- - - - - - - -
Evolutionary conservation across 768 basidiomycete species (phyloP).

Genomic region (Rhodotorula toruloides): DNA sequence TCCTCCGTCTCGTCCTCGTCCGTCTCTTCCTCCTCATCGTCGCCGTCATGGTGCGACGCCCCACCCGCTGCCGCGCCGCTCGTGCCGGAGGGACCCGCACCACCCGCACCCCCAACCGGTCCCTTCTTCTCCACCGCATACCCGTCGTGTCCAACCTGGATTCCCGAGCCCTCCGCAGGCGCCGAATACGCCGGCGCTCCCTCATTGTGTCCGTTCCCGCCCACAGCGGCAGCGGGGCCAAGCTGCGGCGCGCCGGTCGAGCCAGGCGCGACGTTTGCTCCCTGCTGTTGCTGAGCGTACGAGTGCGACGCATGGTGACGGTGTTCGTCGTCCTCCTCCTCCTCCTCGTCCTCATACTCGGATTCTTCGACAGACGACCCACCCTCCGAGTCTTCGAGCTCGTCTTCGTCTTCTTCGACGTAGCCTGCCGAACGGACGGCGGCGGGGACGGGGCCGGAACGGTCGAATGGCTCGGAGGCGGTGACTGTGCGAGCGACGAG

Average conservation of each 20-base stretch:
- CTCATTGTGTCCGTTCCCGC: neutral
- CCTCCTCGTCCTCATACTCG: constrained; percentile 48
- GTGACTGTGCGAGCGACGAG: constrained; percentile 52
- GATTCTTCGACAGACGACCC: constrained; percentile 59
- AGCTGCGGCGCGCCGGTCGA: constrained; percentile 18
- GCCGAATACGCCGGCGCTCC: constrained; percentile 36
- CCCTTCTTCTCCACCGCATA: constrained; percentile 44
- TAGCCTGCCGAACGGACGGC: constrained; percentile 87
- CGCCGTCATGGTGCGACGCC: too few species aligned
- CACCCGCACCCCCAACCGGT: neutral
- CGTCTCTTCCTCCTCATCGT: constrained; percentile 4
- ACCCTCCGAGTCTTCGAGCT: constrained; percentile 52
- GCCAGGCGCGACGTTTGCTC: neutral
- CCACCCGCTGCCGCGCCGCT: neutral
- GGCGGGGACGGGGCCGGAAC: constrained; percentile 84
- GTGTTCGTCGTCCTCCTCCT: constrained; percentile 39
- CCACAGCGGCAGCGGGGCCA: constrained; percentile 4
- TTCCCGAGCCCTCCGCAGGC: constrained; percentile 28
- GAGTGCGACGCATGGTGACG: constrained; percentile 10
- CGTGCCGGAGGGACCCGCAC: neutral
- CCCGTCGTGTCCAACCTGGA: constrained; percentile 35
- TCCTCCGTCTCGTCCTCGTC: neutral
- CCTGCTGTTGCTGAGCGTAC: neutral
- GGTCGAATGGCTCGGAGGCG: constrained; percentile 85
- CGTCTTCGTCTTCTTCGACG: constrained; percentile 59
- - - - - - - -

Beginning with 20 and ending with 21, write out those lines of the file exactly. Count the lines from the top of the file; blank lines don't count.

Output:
- CCACAGCGGCAGCGGGGCCA: constrained; percentile 4
- TTCCCGAGCCCTCCGCAGGC: constrained; percentile 28